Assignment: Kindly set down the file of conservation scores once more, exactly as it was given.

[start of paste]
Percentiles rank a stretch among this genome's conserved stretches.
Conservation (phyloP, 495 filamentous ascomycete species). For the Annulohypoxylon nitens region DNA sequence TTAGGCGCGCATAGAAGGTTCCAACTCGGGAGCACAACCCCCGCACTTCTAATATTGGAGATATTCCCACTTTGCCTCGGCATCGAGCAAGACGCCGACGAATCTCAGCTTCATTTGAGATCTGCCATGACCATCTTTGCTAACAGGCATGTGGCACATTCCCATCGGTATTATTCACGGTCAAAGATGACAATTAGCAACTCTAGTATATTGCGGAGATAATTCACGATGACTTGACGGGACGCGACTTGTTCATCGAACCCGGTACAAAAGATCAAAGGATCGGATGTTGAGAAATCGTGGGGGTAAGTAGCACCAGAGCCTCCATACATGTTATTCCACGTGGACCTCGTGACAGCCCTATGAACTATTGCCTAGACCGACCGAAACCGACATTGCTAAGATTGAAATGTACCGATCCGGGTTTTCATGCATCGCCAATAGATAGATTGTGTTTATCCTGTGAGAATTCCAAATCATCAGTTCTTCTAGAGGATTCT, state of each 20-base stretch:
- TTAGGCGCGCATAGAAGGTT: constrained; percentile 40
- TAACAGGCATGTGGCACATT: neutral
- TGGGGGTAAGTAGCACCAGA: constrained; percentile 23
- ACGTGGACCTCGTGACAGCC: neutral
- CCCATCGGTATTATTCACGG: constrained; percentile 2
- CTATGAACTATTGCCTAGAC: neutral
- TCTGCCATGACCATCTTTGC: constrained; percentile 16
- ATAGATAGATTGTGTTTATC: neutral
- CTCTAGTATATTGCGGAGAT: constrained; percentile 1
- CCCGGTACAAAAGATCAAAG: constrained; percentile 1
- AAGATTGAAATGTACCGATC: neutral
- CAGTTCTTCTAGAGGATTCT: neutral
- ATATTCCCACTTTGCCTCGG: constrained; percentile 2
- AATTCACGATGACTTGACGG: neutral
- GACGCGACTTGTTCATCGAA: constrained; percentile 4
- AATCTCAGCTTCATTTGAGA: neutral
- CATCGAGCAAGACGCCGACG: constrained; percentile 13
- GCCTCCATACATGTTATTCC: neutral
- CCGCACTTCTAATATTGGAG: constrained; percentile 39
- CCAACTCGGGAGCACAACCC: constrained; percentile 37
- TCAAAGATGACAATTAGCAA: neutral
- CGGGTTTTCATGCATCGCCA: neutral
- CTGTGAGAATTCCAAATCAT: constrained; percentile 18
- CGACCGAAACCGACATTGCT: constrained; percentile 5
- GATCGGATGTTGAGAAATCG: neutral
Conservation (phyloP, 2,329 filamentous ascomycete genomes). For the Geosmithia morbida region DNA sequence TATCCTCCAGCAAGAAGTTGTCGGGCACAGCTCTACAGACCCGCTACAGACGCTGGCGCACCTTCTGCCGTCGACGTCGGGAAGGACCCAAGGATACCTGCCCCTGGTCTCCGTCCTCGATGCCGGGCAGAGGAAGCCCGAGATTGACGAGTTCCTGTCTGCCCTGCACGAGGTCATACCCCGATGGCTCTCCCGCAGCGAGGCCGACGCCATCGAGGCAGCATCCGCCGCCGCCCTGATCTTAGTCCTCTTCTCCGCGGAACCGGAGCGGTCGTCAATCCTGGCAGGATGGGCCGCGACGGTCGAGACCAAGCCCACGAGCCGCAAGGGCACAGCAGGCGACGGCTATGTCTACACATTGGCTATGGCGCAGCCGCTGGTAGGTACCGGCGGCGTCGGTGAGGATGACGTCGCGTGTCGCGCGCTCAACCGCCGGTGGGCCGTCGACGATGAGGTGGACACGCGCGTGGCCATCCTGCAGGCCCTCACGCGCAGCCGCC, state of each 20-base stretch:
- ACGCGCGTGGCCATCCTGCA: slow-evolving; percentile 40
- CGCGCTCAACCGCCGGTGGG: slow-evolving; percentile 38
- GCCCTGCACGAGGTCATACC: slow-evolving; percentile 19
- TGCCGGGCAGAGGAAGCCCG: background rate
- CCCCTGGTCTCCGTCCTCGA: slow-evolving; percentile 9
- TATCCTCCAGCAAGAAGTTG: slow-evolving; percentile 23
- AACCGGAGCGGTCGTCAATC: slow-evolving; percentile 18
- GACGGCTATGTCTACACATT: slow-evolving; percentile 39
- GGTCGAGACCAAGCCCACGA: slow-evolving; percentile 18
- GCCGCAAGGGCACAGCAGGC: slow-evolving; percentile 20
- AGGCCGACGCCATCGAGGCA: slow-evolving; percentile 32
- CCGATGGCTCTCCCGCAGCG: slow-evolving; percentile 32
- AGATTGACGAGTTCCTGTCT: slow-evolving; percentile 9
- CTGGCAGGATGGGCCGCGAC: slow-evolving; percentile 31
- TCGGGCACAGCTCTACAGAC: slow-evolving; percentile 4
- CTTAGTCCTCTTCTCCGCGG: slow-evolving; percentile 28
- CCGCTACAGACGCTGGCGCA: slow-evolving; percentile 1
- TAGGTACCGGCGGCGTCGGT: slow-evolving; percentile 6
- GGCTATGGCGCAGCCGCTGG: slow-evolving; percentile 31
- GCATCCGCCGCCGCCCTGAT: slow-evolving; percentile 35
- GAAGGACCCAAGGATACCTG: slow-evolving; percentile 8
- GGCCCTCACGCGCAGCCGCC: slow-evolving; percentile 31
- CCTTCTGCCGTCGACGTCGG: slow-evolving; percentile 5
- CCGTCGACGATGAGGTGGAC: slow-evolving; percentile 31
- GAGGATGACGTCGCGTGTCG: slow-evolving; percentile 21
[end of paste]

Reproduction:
Percentiles rank a stretch among this genome's conserved stretches.
Conservation (phyloP, 495 filamentous ascomycete species). For the Annulohypoxylon nitens region DNA sequence TTAGGCGCGCATAGAAGGTTCCAACTCGGGAGCACAACCCCCGCACTTCTAATATTGGAGATATTCCCACTTTGCCTCGGCATCGAGCAAGACGCCGACGAATCTCAGCTTCATTTGAGATCTGCCATGACCATCTTTGCTAACAGGCATGTGGCACATTCCCATCGGTATTATTCACGGTCAAAGATGACAATTAGCAACTCTAGTATATTGCGGAGATAATTCACGATGACTTGACGGGACGCGACTTGTTCATCGAACCCGGTACAAAAGATCAAAGGATCGGATGTTGAGAAATCGTGGGGGTAAGTAGCACCAGAGCCTCCATACATGTTATTCCACGTGGACCTCGTGACAGCCCTATGAACTATTGCCTAGACCGACCGAAACCGACATTGCTAAGATTGAAATGTACCGATCCGGGTTTTCATGCATCGCCAATAGATAGATTGTGTTTATCCTGTGAGAATTCCAAATCATCAGTTCTTCTAGAGGATTCT, state of each 20-base stretch:
- TTAGGCGCGCATAGAAGGTT: constrained; percentile 40
- TAACAGGCATGTGGCACATT: neutral
- TGGGGGTAAGTAGCACCAGA: constrained; percentile 23
- ACGTGGACCTCGTGACAGCC: neutral
- CCCATCGGTATTATTCACGG: constrained; percentile 2
- CTATGAACTATTGCCTAGAC: neutral
- TCTGCCATGACCATCTTTGC: constrained; percentile 16
- ATAGATAGATTGTGTTTATC: neutral
- CTCTAGTATATTGCGGAGAT: constrained; percentile 1
- CCCGGTACAAAAGATCAAAG: constrained; percentile 1
- AAGATTGAAATGTACCGATC: neutral
- CAGTTCTTCTAGAGGATTCT: neutral
- ATATTCCCACTTTGCCTCGG: constrained; percentile 2
- AATTCACGATGACTTGACGG: neutral
- GACGCGACTTGTTCATCGAA: constrained; percentile 4
- AATCTCAGCTTCATTTGAGA: neutral
- CATCGAGCAAGACGCCGACG: constrained; percentile 13
- GCCTCCATACATGTTATTCC: neutral
- CCGCACTTCTAATATTGGAG: constrained; percentile 39
- CCAACTCGGGAGCACAACCC: constrained; percentile 37
- TCAAAGATGACAATTAGCAA: neutral
- CGGGTTTTCATGCATCGCCA: neutral
- CTGTGAGAATTCCAAATCAT: constrained; percentile 18
- CGACCGAAACCGACATTGCT: constrained; percentile 5
- GATCGGATGTTGAGAAATCG: neutral
Conservation (phyloP, 2,329 filamentous ascomycete genomes). For the Geosmithia morbida region DNA sequence TATCCTCCAGCAAGAAGTTGTCGGGCACAGCTCTACAGACCCGCTACAGACGCTGGCGCACCTTCTGCCGTCGACGTCGGGAAGGACCCAAGGATACCTGCCCCTGGTCTCCGTCCTCGATGCCGGGCAGAGGAAGCCCGAGATTGACGAGTTCCTGTCTGCCCTGCACGAGGTCATACCCCGATGGCTCTCCCGCAGCGAGGCCGACGCCATCGAGGCAGCATCCGCCGCCGCCCTGATCTTAGTCCTCTTCTCCGCGGAACCGGAGCGGTCGTCAATCCTGGCAGGATGGGCCGCGACGGTCGAGACCAAGCCCACGAGCCGCAAGGGCACAGCAGGCGACGGCTATGTCTACACATTGGCTATGGCGCAGCCGCTGGTAGGTACCGGCGGCGTCGGTGAGGATGACGTCGCGTGTCGCGCGCTCAACCGCCGGTGGGCCGTCGACGATGAGGTGGACACGCGCGTGGCCATCCTGCAGGCCCTCACGCGCAGCCGCC, state of each 20-base stretch:
- ACGCGCGTGGCCATCCTGCA: slow-evolving; percentile 40
- CGCGCTCAACCGCCGGTGGG: slow-evolving; percentile 38
- GCCCTGCACGAGGTCATACC: slow-evolving; percentile 19
- TGCCGGGCAGAGGAAGCCCG: background rate
- CCCCTGGTCTCCGTCCTCGA: slow-evolving; percentile 9
- TATCCTCCAGCAAGAAGTTG: slow-evolving; percentile 23
- AACCGGAGCGGTCGTCAATC: slow-evolving; percentile 18
- GACGGCTATGTCTACACATT: slow-evolving; percentile 39
- GGTCGAGACCAAGCCCACGA: slow-evolving; percentile 18
- GCCGCAAGGGCACAGCAGGC: slow-evolving; percentile 20
- AGGCCGACGCCATCGAGGCA: slow-evolving; percentile 32
- CCGATGGCTCTCCCGCAGCG: slow-evolving; percentile 32
- AGATTGACGAGTTCCTGTCT: slow-evolving; percentile 9
- CTGGCAGGATGGGCCGCGAC: slow-evolving; percentile 31
- TCGGGCACAGCTCTACAGAC: slow-evolving; percentile 4
- CTTAGTCCTCTTCTCCGCGG: slow-evolving; percentile 28
- CCGCTACAGACGCTGGCGCA: slow-evolving; percentile 1
- TAGGTACCGGCGGCGTCGGT: slow-evolving; percentile 6
- GGCTATGGCGCAGCCGCTGG: slow-evolving; percentile 31
- GCATCCGCCGCCGCCCTGAT: slow-evolving; percentile 35
- GAAGGACCCAAGGATACCTG: slow-evolving; percentile 8
- GGCCCTCACGCGCAGCCGCC: slow-evolving; percentile 31
- CCTTCTGCCGTCGACGTCGG: slow-evolving; percentile 5
- CCGTCGACGATGAGGTGGAC: slow-evolving; percentile 31
- GAGGATGACGTCGCGTGTCG: slow-evolving; percentile 21